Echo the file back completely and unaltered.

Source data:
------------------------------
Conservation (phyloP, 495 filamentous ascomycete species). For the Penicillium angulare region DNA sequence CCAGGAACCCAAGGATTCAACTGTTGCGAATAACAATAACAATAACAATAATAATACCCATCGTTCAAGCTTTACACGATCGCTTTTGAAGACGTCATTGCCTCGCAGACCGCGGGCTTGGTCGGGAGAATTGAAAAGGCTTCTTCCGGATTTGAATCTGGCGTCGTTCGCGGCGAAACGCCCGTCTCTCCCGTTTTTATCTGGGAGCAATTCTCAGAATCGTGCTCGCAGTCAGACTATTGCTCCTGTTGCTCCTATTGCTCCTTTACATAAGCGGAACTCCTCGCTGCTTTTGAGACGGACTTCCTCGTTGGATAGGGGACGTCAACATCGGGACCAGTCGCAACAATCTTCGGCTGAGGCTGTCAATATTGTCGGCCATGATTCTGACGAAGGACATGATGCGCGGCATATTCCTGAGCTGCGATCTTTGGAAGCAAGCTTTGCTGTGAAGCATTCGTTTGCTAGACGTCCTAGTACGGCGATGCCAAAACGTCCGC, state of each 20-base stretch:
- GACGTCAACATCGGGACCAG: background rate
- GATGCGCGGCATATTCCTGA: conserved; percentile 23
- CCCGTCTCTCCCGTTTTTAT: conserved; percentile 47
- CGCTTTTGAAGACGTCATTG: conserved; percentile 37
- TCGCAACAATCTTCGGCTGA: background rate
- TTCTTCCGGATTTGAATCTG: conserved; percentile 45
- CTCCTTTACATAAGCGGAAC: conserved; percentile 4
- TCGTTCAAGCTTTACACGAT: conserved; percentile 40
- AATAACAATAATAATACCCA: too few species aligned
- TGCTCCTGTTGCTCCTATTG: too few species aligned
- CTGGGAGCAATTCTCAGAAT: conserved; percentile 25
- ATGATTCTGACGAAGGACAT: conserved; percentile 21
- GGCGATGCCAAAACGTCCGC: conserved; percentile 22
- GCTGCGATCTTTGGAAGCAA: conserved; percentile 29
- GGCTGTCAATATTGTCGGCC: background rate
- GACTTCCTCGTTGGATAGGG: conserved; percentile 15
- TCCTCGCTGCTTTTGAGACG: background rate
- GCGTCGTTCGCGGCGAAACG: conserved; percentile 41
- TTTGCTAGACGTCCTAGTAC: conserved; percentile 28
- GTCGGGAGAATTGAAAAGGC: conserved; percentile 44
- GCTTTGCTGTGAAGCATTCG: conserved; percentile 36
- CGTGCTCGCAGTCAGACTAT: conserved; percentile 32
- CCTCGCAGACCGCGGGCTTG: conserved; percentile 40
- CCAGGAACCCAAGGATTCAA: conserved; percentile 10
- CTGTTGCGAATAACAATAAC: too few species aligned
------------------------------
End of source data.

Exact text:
Conservation (phyloP, 495 filamentous ascomycete species). For the Penicillium angulare region DNA sequence CCAGGAACCCAAGGATTCAACTGTTGCGAATAACAATAACAATAACAATAATAATACCCATCGTTCAAGCTTTACACGATCGCTTTTGAAGACGTCATTGCCTCGCAGACCGCGGGCTTGGTCGGGAGAATTGAAAAGGCTTCTTCCGGATTTGAATCTGGCGTCGTTCGCGGCGAAACGCCCGTCTCTCCCGTTTTTATCTGGGAGCAATTCTCAGAATCGTGCTCGCAGTCAGACTATTGCTCCTGTTGCTCCTATTGCTCCTTTACATAAGCGGAACTCCTCGCTGCTTTTGAGACGGACTTCCTCGTTGGATAGGGGACGTCAACATCGGGACCAGTCGCAACAATCTTCGGCTGAGGCTGTCAATATTGTCGGCCATGATTCTGACGAAGGACATGATGCGCGGCATATTCCTGAGCTGCGATCTTTGGAAGCAAGCTTTGCTGTGAAGCATTCGTTTGCTAGACGTCCTAGTACGGCGATGCCAAAACGTCCGC, state of each 20-base stretch:
- GACGTCAACATCGGGACCAG: background rate
- GATGCGCGGCATATTCCTGA: conserved; percentile 23
- CCCGTCTCTCCCGTTTTTAT: conserved; percentile 47
- CGCTTTTGAAGACGTCATTG: conserved; percentile 37
- TCGCAACAATCTTCGGCTGA: background rate
- TTCTTCCGGATTTGAATCTG: conserved; percentile 45
- CTCCTTTACATAAGCGGAAC: conserved; percentile 4
- TCGTTCAAGCTTTACACGAT: conserved; percentile 40
- AATAACAATAATAATACCCA: too few species aligned
- TGCTCCTGTTGCTCCTATTG: too few species aligned
- CTGGGAGCAATTCTCAGAAT: conserved; percentile 25
- ATGATTCTGACGAAGGACAT: conserved; percentile 21
- GGCGATGCCAAAACGTCCGC: conserved; percentile 22
- GCTGCGATCTTTGGAAGCAA: conserved; percentile 29
- GGCTGTCAATATTGTCGGCC: background rate
- GACTTCCTCGTTGGATAGGG: conserved; percentile 15
- TCCTCGCTGCTTTTGAGACG: background rate
- GCGTCGTTCGCGGCGAAACG: conserved; percentile 41
- TTTGCTAGACGTCCTAGTAC: conserved; percentile 28
- GTCGGGAGAATTGAAAAGGC: conserved; percentile 44
- GCTTTGCTGTGAAGCATTCG: conserved; percentile 36
- CGTGCTCGCAGTCAGACTAT: conserved; percentile 32
- CCTCGCAGACCGCGGGCTTG: conserved; percentile 40
- CCAGGAACCCAAGGATTCAA: conserved; percentile 10
- CTGTTGCGAATAACAATAAC: too few species aligned